Common Vampire Bat (Desmodus rotundus)
Do you know the vampire bat? If not, please allow me to make the introduction—I’d be delighted. Vampire bats live in South and Central America. They don’t just fly, like regular bats: they actually have their own unique gallop, and I highly recommend this short video of a vampire bat running on a treadmill.
When it’s time to feed, they first approach their victim from the air, sometimes emitting an odor that has a slight tranquilizing effect. Then they land nearby and run along the ground (with the aid of their large, fleshy thumbs and by tucking their wings up next to their arms), leaping onto their prey. They use their sharp front teeth to slash their victim’s skin, then lap the blood out.
I’ll let Timothy E. Lawlor and his Handbook to the Orders and Families of Living Mammals explain the biological process involved: “Efficient kidneys reduce the burden of transporting the large quantities of blood. As the bat feeds, much of the water in ingested blood is lost through the production of copious, dilute urine. Once the bat returns to the roost, the kidneys shift to the production of a highly concentrated urine, conserving water and thus avoiding dehydration.”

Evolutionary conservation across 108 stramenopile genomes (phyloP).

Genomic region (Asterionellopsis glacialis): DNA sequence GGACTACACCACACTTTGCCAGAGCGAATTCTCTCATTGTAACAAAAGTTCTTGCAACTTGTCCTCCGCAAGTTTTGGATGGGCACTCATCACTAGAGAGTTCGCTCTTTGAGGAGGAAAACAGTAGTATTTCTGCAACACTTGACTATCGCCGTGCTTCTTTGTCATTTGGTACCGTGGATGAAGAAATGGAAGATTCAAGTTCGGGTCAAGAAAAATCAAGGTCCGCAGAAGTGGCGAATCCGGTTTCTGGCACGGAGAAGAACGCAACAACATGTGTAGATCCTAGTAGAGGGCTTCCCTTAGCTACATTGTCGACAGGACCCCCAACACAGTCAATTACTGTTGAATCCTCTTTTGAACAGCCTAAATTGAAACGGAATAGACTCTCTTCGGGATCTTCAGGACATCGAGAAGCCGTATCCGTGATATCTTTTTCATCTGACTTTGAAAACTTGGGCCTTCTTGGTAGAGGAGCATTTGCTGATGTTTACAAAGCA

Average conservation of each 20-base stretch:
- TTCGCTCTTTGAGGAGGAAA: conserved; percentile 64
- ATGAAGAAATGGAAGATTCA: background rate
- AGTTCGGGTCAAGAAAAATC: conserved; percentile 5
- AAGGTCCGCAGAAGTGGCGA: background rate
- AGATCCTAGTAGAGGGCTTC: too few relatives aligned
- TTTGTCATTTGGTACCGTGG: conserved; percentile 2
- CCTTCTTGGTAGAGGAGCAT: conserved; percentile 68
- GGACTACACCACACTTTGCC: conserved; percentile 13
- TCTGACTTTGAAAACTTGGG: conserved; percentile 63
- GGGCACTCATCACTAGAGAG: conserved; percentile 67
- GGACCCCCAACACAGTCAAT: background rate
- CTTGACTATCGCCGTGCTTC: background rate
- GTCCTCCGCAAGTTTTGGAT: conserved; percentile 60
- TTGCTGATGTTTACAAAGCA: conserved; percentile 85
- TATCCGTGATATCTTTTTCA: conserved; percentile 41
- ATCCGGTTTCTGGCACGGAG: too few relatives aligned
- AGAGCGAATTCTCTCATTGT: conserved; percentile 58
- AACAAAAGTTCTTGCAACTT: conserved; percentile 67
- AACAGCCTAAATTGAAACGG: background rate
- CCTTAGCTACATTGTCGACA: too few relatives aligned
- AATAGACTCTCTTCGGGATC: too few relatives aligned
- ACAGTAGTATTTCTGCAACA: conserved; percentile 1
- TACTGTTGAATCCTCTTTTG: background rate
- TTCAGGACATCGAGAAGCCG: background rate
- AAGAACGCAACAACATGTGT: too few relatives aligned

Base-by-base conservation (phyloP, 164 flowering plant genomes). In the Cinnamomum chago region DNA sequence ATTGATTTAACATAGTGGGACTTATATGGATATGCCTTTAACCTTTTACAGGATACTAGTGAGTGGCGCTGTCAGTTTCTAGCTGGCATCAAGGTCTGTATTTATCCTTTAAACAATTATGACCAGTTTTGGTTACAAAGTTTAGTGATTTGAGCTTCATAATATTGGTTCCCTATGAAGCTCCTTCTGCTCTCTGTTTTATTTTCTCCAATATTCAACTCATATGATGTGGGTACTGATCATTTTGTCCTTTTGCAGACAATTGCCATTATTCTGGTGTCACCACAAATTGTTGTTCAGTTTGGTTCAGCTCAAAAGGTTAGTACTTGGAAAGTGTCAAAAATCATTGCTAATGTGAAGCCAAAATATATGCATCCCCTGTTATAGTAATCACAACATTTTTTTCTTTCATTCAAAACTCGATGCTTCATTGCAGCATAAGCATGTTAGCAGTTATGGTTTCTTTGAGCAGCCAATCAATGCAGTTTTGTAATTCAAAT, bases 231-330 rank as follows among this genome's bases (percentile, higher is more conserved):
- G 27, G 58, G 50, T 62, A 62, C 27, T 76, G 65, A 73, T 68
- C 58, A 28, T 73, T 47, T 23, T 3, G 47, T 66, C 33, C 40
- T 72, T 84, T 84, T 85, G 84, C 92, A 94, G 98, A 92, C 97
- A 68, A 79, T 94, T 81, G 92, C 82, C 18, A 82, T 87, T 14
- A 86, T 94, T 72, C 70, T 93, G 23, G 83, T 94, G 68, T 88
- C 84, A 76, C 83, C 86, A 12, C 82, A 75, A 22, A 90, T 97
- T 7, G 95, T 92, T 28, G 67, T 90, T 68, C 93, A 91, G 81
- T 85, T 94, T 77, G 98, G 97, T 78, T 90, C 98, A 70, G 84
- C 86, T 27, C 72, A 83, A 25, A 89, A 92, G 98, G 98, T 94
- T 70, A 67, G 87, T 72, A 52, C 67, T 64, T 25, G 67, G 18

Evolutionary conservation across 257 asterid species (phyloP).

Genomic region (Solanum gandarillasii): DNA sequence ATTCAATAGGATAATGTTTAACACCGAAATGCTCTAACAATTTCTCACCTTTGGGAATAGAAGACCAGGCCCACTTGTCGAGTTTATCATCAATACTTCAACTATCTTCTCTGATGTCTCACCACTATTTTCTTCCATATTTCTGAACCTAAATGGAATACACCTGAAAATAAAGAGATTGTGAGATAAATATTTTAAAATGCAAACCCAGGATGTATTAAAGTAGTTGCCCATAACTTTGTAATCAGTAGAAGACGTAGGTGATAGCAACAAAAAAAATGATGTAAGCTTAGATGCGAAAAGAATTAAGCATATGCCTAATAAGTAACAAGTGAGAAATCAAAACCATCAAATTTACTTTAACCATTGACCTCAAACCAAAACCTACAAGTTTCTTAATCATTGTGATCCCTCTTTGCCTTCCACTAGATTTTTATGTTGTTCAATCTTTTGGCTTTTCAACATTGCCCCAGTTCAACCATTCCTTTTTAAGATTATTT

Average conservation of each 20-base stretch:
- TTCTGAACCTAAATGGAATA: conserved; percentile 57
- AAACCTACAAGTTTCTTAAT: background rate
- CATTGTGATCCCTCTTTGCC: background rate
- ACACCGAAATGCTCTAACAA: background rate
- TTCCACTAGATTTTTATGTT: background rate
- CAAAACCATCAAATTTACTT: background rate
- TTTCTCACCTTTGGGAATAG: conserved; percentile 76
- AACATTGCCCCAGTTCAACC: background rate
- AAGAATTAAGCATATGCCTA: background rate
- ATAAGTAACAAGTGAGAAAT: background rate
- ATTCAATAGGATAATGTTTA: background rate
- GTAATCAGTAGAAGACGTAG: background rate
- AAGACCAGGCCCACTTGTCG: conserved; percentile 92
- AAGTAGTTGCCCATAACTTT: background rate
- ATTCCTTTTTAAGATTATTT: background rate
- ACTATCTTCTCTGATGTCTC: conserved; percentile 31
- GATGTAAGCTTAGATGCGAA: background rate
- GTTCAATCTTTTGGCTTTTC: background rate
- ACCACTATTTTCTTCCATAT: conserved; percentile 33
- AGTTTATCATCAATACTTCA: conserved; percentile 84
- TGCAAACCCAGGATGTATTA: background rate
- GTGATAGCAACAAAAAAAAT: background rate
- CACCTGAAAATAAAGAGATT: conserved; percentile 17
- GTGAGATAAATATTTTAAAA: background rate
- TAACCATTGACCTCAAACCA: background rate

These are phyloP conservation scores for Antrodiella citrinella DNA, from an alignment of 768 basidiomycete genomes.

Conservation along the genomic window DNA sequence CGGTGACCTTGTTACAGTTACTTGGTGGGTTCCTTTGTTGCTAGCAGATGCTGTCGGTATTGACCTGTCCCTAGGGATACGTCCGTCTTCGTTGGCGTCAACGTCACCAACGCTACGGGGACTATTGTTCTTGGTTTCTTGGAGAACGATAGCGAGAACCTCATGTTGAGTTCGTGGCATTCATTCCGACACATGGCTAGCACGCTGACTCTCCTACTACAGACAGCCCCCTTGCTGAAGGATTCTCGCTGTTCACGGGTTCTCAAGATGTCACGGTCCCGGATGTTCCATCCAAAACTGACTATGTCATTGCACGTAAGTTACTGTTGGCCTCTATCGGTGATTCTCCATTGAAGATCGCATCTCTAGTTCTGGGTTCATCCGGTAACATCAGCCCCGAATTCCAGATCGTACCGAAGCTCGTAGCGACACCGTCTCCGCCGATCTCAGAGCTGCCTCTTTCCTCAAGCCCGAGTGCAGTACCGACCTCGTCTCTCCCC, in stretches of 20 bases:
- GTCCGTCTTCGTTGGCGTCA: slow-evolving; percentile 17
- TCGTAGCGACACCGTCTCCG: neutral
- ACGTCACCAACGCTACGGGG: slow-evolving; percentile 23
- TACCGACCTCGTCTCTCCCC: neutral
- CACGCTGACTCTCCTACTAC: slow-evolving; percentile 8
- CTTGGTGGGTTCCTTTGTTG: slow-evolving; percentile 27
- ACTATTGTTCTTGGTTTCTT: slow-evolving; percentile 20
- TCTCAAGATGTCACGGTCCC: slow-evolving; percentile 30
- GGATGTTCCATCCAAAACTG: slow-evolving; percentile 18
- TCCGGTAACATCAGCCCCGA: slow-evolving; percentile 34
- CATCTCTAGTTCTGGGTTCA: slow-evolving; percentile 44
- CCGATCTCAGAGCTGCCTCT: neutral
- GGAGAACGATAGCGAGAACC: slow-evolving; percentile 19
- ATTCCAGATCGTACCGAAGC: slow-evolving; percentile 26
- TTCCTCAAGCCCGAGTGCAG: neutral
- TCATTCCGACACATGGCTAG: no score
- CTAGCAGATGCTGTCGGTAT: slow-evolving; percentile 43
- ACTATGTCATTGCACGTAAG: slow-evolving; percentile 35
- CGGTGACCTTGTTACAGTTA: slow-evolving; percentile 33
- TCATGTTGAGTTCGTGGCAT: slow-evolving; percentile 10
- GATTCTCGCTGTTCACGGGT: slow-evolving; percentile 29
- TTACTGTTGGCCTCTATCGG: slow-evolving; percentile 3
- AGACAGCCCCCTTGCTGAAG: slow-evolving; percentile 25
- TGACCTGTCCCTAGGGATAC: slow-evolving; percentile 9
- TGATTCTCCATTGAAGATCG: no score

In other words, while they’re drinking your blood, they’re also peeingon you!
If you’re ever attacked by a vampire bat, you’ll notice that you’ll bleed a lot. That’s because their saliva contains anticoagulants, which some researchers think could actually help stroke victims recover and lessen their chances of brain damage. (If you’re ever attacked by a vampire bat, you should also get a rabies shot, I think.)